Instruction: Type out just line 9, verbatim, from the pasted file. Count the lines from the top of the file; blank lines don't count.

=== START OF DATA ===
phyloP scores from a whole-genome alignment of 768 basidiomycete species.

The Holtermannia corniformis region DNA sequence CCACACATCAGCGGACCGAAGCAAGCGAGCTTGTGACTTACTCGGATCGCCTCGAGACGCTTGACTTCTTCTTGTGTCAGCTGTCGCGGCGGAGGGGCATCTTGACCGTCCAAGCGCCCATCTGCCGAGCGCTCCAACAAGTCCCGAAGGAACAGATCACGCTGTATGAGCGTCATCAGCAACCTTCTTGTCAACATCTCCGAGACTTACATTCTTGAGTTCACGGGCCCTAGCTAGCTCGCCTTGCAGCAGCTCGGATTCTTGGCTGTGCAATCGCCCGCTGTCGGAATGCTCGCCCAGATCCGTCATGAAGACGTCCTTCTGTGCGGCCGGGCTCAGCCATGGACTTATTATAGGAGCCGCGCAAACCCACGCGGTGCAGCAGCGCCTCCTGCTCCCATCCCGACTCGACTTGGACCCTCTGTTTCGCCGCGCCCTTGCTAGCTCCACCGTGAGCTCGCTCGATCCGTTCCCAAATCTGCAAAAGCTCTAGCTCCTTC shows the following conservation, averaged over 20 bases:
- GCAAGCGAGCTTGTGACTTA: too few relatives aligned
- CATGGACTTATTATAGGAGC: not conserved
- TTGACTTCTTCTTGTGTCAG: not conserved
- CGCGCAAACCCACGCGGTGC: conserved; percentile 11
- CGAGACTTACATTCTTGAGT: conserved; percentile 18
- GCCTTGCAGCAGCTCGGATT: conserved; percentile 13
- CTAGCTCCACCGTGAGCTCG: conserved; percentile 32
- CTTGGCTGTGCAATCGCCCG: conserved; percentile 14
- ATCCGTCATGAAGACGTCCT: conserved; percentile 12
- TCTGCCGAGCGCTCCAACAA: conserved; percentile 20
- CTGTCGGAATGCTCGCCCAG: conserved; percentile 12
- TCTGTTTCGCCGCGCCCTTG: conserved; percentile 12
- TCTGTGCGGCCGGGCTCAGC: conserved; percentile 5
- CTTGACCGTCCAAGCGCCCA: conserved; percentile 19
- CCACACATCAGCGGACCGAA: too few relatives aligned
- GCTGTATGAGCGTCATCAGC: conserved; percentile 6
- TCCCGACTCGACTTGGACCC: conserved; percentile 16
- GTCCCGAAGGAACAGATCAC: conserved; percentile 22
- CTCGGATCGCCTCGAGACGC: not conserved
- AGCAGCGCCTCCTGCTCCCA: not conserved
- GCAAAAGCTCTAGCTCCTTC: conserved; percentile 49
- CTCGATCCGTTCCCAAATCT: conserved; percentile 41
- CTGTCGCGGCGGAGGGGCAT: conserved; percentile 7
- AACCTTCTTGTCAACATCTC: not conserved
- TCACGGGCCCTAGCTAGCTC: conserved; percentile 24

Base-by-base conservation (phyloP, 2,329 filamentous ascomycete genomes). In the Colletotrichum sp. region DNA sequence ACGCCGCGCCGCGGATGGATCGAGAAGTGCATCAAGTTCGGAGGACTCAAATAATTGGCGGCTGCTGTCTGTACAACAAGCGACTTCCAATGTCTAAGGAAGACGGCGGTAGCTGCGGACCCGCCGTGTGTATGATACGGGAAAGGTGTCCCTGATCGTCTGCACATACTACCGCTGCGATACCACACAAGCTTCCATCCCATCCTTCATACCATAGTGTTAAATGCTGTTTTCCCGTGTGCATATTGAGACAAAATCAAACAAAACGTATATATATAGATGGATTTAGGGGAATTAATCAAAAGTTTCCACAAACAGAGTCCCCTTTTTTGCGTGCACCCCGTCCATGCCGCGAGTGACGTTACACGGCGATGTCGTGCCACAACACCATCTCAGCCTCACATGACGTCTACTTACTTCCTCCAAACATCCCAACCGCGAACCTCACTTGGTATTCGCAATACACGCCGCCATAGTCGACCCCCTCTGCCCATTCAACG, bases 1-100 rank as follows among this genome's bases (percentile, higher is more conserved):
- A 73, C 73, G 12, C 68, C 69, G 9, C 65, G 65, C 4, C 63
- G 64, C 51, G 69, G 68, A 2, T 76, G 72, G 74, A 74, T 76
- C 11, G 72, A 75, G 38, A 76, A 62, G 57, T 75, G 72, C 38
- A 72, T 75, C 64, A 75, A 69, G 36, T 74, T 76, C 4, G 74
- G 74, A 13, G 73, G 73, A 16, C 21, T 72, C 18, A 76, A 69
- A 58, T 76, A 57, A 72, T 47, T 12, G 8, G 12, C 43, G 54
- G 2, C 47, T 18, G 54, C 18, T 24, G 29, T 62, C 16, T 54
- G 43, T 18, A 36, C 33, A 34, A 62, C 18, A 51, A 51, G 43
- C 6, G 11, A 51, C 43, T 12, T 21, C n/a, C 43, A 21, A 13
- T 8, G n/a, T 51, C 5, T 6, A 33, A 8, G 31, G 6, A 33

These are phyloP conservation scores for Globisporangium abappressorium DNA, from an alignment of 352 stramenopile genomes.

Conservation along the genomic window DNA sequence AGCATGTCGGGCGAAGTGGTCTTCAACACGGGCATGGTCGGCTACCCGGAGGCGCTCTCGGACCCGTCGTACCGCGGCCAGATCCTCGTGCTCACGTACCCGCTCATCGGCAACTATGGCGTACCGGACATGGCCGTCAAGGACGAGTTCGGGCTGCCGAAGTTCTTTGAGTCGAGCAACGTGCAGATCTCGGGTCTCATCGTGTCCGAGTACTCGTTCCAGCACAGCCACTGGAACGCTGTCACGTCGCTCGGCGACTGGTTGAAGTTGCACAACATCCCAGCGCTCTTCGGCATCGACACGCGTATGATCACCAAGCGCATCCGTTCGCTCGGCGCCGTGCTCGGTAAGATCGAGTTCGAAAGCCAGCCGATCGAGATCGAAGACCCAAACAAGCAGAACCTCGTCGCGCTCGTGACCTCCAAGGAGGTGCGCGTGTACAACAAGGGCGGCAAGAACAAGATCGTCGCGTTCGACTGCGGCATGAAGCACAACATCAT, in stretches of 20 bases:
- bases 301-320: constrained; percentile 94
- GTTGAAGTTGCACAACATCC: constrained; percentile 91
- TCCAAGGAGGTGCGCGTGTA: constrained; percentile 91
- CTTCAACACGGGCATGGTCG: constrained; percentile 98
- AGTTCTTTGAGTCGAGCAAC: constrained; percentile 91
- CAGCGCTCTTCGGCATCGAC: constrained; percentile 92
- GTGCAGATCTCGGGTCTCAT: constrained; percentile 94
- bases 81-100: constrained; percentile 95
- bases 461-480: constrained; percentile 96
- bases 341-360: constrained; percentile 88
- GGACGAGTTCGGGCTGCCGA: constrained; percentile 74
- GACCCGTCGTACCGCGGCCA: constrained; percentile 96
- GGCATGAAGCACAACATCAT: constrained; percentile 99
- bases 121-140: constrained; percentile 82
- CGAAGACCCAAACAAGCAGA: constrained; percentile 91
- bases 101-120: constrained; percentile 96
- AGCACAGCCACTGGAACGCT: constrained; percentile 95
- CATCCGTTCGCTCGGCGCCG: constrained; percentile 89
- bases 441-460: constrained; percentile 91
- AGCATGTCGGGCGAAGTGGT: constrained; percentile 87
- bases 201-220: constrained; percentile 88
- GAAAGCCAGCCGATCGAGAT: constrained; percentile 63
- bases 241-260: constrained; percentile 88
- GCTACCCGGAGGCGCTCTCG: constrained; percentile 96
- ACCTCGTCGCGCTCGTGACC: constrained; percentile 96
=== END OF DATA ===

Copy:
- CTAGCTCCACCGTGAGCTCG: conserved; percentile 32